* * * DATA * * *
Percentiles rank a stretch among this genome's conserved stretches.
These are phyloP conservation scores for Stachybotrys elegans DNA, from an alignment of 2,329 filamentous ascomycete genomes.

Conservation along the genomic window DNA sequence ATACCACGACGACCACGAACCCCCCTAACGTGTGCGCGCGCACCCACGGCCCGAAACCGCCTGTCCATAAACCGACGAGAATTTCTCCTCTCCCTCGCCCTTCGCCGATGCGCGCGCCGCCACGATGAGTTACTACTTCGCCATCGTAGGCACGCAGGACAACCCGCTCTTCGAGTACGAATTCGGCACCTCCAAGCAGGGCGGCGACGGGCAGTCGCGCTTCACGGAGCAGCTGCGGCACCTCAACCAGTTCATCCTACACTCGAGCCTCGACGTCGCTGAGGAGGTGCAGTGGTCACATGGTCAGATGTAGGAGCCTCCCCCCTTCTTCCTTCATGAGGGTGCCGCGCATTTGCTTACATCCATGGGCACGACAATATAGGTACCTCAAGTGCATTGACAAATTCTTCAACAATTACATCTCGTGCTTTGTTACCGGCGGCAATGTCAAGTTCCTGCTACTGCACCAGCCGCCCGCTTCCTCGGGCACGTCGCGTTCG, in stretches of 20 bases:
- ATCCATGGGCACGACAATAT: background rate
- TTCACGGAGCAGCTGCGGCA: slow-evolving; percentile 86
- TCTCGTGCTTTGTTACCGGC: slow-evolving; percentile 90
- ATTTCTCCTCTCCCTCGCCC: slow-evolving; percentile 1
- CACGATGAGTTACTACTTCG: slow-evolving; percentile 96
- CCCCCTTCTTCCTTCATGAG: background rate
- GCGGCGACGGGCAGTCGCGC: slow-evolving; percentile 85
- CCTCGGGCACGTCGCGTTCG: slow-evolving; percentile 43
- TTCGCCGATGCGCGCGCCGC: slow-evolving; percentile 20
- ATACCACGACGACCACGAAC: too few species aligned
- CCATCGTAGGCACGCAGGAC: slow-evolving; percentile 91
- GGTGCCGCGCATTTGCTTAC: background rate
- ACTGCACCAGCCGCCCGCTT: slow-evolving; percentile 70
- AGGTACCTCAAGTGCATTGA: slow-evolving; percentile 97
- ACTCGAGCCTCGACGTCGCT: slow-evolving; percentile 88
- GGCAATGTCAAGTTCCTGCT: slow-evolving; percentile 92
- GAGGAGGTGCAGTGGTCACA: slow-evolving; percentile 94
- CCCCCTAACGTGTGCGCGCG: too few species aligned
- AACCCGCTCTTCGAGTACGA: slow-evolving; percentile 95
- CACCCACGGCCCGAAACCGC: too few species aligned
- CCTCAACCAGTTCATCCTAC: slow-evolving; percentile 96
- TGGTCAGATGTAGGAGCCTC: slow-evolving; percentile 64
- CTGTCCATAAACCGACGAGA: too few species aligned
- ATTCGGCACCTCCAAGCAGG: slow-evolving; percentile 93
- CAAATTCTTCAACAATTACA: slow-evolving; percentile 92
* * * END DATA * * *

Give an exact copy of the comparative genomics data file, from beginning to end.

Percentiles rank a stretch among this genome's conserved stretches.
These are phyloP conservation scores for Stachybotrys elegans DNA, from an alignment of 2,329 filamentous ascomycete genomes.

Conservation along the genomic window DNA sequence ATACCACGACGACCACGAACCCCCCTAACGTGTGCGCGCGCACCCACGGCCCGAAACCGCCTGTCCATAAACCGACGAGAATTTCTCCTCTCCCTCGCCCTTCGCCGATGCGCGCGCCGCCACGATGAGTTACTACTTCGCCATCGTAGGCACGCAGGACAACCCGCTCTTCGAGTACGAATTCGGCACCTCCAAGCAGGGCGGCGACGGGCAGTCGCGCTTCACGGAGCAGCTGCGGCACCTCAACCAGTTCATCCTACACTCGAGCCTCGACGTCGCTGAGGAGGTGCAGTGGTCACATGGTCAGATGTAGGAGCCTCCCCCCTTCTTCCTTCATGAGGGTGCCGCGCATTTGCTTACATCCATGGGCACGACAATATAGGTACCTCAAGTGCATTGACAAATTCTTCAACAATTACATCTCGTGCTTTGTTACCGGCGGCAATGTCAAGTTCCTGCTACTGCACCAGCCGCCCGCTTCCTCGGGCACGTCGCGTTCG, in stretches of 20 bases:
- ATCCATGGGCACGACAATAT: background rate
- TTCACGGAGCAGCTGCGGCA: slow-evolving; percentile 86
- TCTCGTGCTTTGTTACCGGC: slow-evolving; percentile 90
- ATTTCTCCTCTCCCTCGCCC: slow-evolving; percentile 1
- CACGATGAGTTACTACTTCG: slow-evolving; percentile 96
- CCCCCTTCTTCCTTCATGAG: background rate
- GCGGCGACGGGCAGTCGCGC: slow-evolving; percentile 85
- CCTCGGGCACGTCGCGTTCG: slow-evolving; percentile 43
- TTCGCCGATGCGCGCGCCGC: slow-evolving; percentile 20
- ATACCACGACGACCACGAAC: too few species aligned
- CCATCGTAGGCACGCAGGAC: slow-evolving; percentile 91
- GGTGCCGCGCATTTGCTTAC: background rate
- ACTGCACCAGCCGCCCGCTT: slow-evolving; percentile 70
- AGGTACCTCAAGTGCATTGA: slow-evolving; percentile 97
- ACTCGAGCCTCGACGTCGCT: slow-evolving; percentile 88
- GGCAATGTCAAGTTCCTGCT: slow-evolving; percentile 92
- GAGGAGGTGCAGTGGTCACA: slow-evolving; percentile 94
- CCCCCTAACGTGTGCGCGCG: too few species aligned
- AACCCGCTCTTCGAGTACGA: slow-evolving; percentile 95
- CACCCACGGCCCGAAACCGC: too few species aligned
- CCTCAACCAGTTCATCCTAC: slow-evolving; percentile 96
- TGGTCAGATGTAGGAGCCTC: slow-evolving; percentile 64
- CTGTCCATAAACCGACGAGA: too few species aligned
- ATTCGGCACCTCCAAGCAGG: slow-evolving; percentile 93
- CAAATTCTTCAACAATTACA: slow-evolving; percentile 92